The plaintiff, Compulife, sold access to a compilation of life insurers’ premium rate tables. One product it sold was an internet-quote engine called the “web quoter.” The web quoter allowed licensees to embed a feature on its own website that connected to Compulife’s database server. Prospective life-insurance purchasers visiting licensees’ website could enter their demographic information, and receive a responsive quote retrieved from Compulife’s database.
The defendants were also in the business of generating life-insurance quotes through their own website. Their “Life Insurance Quote Engine,” however, allegedly contained information copied from Compulife’s web quoter.
Among the alleged acts of espionage used, Compulife contended that the defendants hired a programmer to “scrape” data from Compulife’s server. The programmer created a “bot” that could make many requests automatically to Compulife’s web quoter service. Although the data could be obtained manually by the public through the licensees’ websites one request at a time, the bot’s speed allowed the defendants to partially copy the database behind Compulife’s web quoter. In all, the bot requested and saved insurance premium estimates totaling more than 43 million quotes—every possible combination of demographic data within two zip codes in New York and Florida. Compulife alleged that the defendants then used the scraped data as the basis for generating quotes on their own websites.
In a bench trial, the magistrate judge concluded that Compulife did not demonstrate, among other claims, trade secret misappropriation. Although the magistrate judge found Compulife’s database to be a trade secret, he determined that the defendants hadn’t misappropriated it.
On appeal, the Eleventh Circuit reversed. Its analysis focused on whether the database lost trade secret protection because the individual quotes it contained—and which the defendants scraped—were publicly available. The court stated it was correct for the magistrate to conclude that the scraped quotes were not individually protectable trade secrets because each is readily available to the public. Nevertheless, in effect, the database as a whole could be a trade secret if it was misappropriated. “Even if quotes aren’t trade secrets,” the court explained “taking enough of them must amount to misappropriation of the underlying secret at some point. Otherwise, there would be no substance to trade-secret protections for ‘compilations,’ which the law clearly provides.”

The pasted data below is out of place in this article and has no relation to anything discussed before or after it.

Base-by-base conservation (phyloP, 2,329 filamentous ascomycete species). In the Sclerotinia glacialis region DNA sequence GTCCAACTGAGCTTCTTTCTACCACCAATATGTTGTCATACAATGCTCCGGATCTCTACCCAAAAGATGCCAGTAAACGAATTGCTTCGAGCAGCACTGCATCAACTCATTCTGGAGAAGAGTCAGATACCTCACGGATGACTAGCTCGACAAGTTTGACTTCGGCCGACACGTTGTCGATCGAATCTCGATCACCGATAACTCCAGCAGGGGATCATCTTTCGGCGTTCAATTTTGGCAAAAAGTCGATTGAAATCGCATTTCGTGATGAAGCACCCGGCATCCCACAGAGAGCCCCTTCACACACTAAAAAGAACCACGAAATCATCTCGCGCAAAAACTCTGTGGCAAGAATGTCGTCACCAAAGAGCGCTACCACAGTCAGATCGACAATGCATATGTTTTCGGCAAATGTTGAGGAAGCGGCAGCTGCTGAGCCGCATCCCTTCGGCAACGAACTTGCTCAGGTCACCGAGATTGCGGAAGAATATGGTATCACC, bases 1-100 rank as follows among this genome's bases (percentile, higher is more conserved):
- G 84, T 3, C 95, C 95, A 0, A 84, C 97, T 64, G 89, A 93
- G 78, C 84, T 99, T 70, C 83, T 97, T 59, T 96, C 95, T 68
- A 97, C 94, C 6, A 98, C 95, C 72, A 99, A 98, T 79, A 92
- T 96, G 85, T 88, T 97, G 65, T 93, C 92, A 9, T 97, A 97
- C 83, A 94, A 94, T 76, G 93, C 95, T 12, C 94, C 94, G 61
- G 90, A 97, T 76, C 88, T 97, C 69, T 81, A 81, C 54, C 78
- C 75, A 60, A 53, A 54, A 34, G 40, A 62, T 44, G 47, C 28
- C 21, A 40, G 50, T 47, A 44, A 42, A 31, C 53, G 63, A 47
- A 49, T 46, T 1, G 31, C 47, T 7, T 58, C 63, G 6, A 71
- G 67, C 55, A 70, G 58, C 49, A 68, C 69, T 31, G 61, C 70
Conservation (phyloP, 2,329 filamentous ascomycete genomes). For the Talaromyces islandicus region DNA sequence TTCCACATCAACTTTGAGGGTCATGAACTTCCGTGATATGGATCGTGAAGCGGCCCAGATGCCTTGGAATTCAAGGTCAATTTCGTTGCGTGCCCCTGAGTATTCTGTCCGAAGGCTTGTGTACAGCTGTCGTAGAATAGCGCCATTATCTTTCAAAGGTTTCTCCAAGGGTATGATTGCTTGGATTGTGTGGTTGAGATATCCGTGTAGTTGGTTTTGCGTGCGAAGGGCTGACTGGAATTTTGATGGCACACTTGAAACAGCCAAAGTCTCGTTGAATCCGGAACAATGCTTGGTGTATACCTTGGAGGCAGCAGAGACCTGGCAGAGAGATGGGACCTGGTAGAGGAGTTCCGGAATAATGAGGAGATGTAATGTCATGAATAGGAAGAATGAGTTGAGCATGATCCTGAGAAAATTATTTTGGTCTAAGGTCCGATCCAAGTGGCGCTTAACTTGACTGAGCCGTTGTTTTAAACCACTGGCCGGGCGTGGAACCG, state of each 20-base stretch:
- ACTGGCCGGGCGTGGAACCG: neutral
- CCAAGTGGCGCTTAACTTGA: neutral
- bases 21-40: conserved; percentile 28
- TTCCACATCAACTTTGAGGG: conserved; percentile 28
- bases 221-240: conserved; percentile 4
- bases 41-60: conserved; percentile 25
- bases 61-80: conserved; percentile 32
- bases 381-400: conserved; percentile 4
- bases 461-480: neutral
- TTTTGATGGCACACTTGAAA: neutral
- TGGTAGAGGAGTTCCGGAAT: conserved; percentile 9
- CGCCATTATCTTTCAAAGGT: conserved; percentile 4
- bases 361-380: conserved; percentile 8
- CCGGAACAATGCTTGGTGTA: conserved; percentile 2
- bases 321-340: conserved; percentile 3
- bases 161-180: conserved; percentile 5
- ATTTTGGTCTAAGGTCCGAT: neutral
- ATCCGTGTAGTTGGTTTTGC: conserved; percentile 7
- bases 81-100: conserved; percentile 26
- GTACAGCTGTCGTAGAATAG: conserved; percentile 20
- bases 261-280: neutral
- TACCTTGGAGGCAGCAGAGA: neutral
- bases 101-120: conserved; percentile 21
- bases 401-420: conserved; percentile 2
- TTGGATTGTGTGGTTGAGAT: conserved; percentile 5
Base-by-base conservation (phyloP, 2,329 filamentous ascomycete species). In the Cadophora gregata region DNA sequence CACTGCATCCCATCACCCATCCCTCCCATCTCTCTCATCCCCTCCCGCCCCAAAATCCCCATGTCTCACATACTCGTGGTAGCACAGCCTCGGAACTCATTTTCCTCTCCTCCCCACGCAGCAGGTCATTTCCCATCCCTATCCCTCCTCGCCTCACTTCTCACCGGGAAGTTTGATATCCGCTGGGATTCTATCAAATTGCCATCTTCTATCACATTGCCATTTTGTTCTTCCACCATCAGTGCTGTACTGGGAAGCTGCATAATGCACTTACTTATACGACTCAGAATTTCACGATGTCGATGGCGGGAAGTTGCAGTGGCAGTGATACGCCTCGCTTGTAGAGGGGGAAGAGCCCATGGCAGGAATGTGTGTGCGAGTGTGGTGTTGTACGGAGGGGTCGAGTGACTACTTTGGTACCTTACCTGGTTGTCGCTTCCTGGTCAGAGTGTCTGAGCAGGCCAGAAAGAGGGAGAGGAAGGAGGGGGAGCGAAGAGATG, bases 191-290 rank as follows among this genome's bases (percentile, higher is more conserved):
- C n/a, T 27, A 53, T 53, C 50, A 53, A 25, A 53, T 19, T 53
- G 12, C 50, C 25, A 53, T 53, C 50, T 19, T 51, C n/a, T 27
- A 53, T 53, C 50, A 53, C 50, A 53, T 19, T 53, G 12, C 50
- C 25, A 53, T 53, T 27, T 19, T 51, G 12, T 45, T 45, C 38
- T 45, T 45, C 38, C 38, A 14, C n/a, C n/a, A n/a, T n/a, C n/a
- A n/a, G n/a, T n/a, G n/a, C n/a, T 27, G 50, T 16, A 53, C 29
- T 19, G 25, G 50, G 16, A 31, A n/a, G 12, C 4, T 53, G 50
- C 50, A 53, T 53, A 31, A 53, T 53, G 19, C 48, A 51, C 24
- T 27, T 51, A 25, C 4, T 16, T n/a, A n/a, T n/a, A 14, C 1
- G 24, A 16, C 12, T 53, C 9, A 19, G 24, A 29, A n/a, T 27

Importantly, the court looked to the means of acquisition: the web scraping bot. Certainly, Compulife had given implicit permission to obtain as many quotes as humanly possible, but not as much as a bot could obtain. But “while manually accessing quotes from Compulife’s database is unlikely ever to constitute improper means, using a bot to collect an otherwise infeasible amount of data may well be—in the same way that using aerial photography may be improper when a secret is exposed to view from above.” That there was no usage restriction on the website in place did not automatically render the scraping of the public website improper.
The Court identified two relevant cases that aided its analysis. The first was the classic case of E. I. duPont deNemours & Co. v. Christopher, 431 F.2d 1012, 1014 (5th Cir. 1970). In this case from the former Fifth Circuit, DuPont claimed that trade secrets had been misappropriated by photographers who took pictures of its methanol plant from a plane. The Fifth Circuit held that the aerial photography constituted improper means even though DuPont had left the its facility open to inspection from the air. Misappropriation occurred whenever a defendant acquires the secret from its owner “without his permission at a time when he is taking reasonable precautions to maintain its secrecy.”
The Eleventh Circuit in Compulife stopped at whether the scraped data was a trade secret and did not reach the question of whether the actions in this case was in fact misappropriation. It remanded to answer whether the block of data the defendants took was large enough to constitute appropriation of Compulife’s database, and whether the bot used in this case was an improper means under the Florida trade secret statute.
This Compulife case may provide another legal avenue to protect websites and their content from scraping. Another avenue for improper scraping—the Computer Fraud and Abuse Act (CFAA)—has had mixed results in the circuits over the years. Most recently, in HiQ Labs Inc. v. LinkedIn Corp., 938 F. 3d 985, (9th Cir. 2019), the Ninth Circuit held that scraping data from public LinkedIn profiles did not amount to, effectively, “computer hacking” to warrant protection under that statute. LinkedIn has filed a petition for writ of certiorari with the Supreme Court.
Author: David Conrad
The opinions expressed are those of the authors on the date noted above and do not necessarily reflect the views of Fish & Richardson P.C., any other of its lawyers, its clients, or any of its or their respective affiliates. This post is for general information purposes only and is not intended to be and should not be taken as legal advice. No attorney-client relationship is formed.
David Conrad is a Principal attorney in the Dallas office of Fish & Richardson. In state and federal courts in Texas and across the country, Mr. Conrad represents clients as lead counsel in commercial and intellectual property disputes. He represents companies and individuals accused of wrongdoing as well as those seeking to enforce their...